Separate from the conduct of the nuclear negotiations, I remain concerned the Administration lacks an effective strategy to combat Iran’s malign influence throughout the region. Whether in Gaza, Lebanon, Syria, Iraq, or Yemen, Iran’s support for terrorism and its destabilizing activities threaten the interests and security of the United States and its key allies and partners in the region. I look forward to the Administration consulting with Congress about how to confront this grave threat.

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October 10, 2014

Where Does Pelosi Play? The Fine Art of Surrogate Campaigning

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California’s Becerra, left, campaigns in Colorado with Democratic House candidate Romanoff. (Tom Williams/CQ Roll Call File Photo)

House members who want to help their party in the final stretch of campaign season have options. They can offer endorsements. Make calls. Write checks.

But sometimes, nothing says “I care” like getting on a plane and flying across the country to stand alongside a colleague.

In the month before Election Day, members not fighting for their political lives are expected to be team players — and one way to do that is by traveling to different congressional districts as campaign “surrogates.”

It’s not as simple as just showing up: Being a good surrogate is an art, and considerable thought, time and effort go into deciding who should go where, and when, and in what capacity.

Each member has his or her own edge.

Budget Chairman and 2012 vice presidential nominee Paul D. Ryan, R-Wis., will draw a crowd, while Minority Leader Nancy Pelosi, D-Calif., can bring in buckets of money (she’s raised more than $400 million for Democrats since 2002). Others can open doors that might otherwise be closed, or help a vulnerable member shore up support among a flagging constituency.

And every ambitious lawmaker on Capitol Hill knows that stumping for a fellow member or potential colleague can pay off down the road.

Full story

October 9, 2014

McCarthy Riffs on SNL’s ‘The Californians’ With Highway Tips for Obama

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McCarthy riffs on SNL’s “Californians” with driving tips for Obama. (Bill Clark/CQ Roll Call File Photo)

House Majority Leader Kevin McCarthy, showing off a lighter side rarely seen in his predecessor, offered some overly-elaborate highway navigation tips — a la Saturday Night Live’s soap-opera parody “The Californians” — for President Barack Obama’s fundraising trip to the West Coast.

The Bakersfield native, who took over the No. 2 position in the House from Virginia Republican Eric Cantor less than three months ago, made the driving suggestions in a press release encouraging the president to get out of Los Angeles and visit struggling agricultural areas in the state’s interior.

Borrowing from SNL’s goofy recurring sketch, in which characters with exaggerated Valley accents obsess over navigational details, McCarthy (or, more likely, his press shop) offered Obama an alternative to hanging out in Hollywood with the glitterati:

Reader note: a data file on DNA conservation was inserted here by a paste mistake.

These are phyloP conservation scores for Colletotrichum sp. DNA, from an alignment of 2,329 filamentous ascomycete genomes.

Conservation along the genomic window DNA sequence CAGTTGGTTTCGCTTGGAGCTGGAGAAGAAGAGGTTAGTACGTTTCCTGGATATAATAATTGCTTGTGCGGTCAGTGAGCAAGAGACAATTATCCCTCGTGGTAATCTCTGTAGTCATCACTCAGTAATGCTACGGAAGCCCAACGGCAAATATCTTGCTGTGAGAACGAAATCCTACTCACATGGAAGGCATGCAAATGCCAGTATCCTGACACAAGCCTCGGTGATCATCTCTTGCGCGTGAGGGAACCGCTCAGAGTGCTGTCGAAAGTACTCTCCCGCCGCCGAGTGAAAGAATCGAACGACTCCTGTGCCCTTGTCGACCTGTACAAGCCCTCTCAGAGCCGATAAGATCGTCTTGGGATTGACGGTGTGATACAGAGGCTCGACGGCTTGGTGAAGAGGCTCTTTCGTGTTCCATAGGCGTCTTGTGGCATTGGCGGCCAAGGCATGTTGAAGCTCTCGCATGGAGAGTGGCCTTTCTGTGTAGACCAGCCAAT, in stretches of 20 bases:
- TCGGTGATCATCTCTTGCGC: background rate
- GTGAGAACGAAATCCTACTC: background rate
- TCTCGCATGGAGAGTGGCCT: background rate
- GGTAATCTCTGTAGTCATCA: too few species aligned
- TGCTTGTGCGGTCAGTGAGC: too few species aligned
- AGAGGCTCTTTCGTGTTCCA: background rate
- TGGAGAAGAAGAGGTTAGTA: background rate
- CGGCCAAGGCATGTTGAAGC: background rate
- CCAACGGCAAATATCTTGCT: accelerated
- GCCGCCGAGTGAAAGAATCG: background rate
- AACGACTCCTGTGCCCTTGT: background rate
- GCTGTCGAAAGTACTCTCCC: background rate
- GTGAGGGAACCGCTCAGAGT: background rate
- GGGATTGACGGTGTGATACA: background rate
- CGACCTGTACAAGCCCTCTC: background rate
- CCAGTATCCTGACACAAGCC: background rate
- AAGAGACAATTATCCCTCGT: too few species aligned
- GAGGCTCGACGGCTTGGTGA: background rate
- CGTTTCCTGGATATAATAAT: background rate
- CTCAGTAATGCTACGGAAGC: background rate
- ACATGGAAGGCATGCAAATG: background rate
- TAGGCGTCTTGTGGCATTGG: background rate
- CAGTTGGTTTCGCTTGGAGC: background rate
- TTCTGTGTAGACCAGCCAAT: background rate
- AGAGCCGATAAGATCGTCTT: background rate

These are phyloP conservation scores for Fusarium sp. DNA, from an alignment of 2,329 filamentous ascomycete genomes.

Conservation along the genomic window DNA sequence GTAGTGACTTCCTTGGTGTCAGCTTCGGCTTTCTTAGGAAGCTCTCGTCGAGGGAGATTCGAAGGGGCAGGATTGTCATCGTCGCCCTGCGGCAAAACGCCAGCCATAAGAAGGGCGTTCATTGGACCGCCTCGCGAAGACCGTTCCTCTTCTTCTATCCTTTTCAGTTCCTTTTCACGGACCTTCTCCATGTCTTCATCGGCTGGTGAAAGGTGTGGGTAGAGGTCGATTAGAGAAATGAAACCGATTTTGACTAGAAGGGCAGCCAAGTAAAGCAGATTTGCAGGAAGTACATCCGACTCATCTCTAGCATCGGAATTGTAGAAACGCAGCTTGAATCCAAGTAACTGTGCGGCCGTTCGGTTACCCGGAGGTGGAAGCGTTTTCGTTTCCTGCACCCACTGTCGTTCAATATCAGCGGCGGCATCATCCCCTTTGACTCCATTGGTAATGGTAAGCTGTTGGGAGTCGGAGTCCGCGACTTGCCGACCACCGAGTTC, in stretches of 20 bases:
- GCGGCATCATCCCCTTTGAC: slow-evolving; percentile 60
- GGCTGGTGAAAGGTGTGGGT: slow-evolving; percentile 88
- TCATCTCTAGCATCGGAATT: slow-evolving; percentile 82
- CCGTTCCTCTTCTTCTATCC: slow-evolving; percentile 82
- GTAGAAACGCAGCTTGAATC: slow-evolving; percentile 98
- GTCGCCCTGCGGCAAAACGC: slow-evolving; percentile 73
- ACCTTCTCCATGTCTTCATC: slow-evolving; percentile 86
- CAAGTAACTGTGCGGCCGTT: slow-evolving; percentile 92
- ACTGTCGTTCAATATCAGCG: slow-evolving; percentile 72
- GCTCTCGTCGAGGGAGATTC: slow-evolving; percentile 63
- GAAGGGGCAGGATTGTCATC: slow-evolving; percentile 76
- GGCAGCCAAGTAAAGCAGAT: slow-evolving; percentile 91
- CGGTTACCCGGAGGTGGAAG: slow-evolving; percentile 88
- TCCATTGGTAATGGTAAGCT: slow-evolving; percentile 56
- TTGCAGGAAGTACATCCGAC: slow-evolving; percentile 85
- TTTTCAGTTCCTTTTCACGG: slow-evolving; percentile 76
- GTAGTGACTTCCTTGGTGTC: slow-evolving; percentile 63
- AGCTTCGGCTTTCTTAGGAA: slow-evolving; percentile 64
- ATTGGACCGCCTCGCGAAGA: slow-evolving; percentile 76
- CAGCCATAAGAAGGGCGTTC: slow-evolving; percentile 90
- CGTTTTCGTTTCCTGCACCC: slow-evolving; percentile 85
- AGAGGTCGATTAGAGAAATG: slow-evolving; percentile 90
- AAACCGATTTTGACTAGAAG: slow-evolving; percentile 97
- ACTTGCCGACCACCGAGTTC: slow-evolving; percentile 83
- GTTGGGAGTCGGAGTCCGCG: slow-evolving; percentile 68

“He should take Colorado to Lincoln, hop on the 10, go north on the 405 to the 5 — get off at Lyons for a double-double from In-n-Out — then take the 5 to the 99 to the 65.”

Here’s the whole release:

In California, the President Should Take the 10 to the 405 to the 5 to…

Today, the President will be in West L.A. enjoying the Santa Monica sunshine and giving a speech on the economy. The President has been talking a lot lately about how great the economy is doing. While it may look good for some in the Los Angeles basin, a trip throughout the Golden state would show the President that many Californians are frustrated with his Administration’s economic policies.

So, before the President leaves California, he should take a little trip. He should take Colorado to Lincoln, hop on the 10, go north on the 405 to the 5—get off at Lyons for a double-double from In-n-Out—then take the 5 to the 99 to the 65.

On this route, he’ll pass through Bakersfield and into the Central Valley, where the nation’s largest vegetable, fruit, and nut producers are located. But right now the drought has made life tough for people in Central Valley communities, and the Obama Administration’s policies sure haven’t helped. Sadly, the Obama economy and the Administration’s harmful water regulatory burdens have left California in a far more precarious place than West L.A.

Labor force participation in California is only 61.9 percent, below the national rate of 62.7 percent, which is a full 3.4 percent lower than in 2008. Unemployment in counties across California, especially in the Central Valley, is still in the double digits.

If the President is serious about growing the economy and creating opportunity in California, he should direct his Administration to immediately ease the harmful policies that send precious water out to the ocean instead of to our communities. That would create real economic growth and provide greater opportunity to the next generation of our farmers.

So while the President is out West, he should take a trip on the freeway out of the big cities and see how the rest of California is doing.

 

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October 6, 2014

‘Contract With America’ Set High-Water Mark for GOP Unity

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DeLay, left, chats with Chabot during a Sept. 17 reception marking the anniversary of the 1994 “Contract With America.” (Photo By Bill Clark/CQ Roll Call)

Former Majority Leader Tom DeLay — or “The Hammer,” as he was known in his leadership days — recently called the GOP Class of 1994 “the greatest freshman class … to walk into the House of Representatives.”

Newt Gingrich, who won the speaker’s gavel in 1995 as a reward for orchestrating the first House Republican takeover in four decades, agreed.

“This is not just a game,” he said last month. “This is about how the free people govern themselves, and [that] class was as fine an example of that as I’ve seen in my lifetime.”

The men, from Texas and Georgia respectively, were preaching to the choir: They’d been invited back to Capitol Hill to deliver remarks to more than 40 members of the ‘94 class who reunited to celebrate the fast-approaching 20th anniversary of the historic election.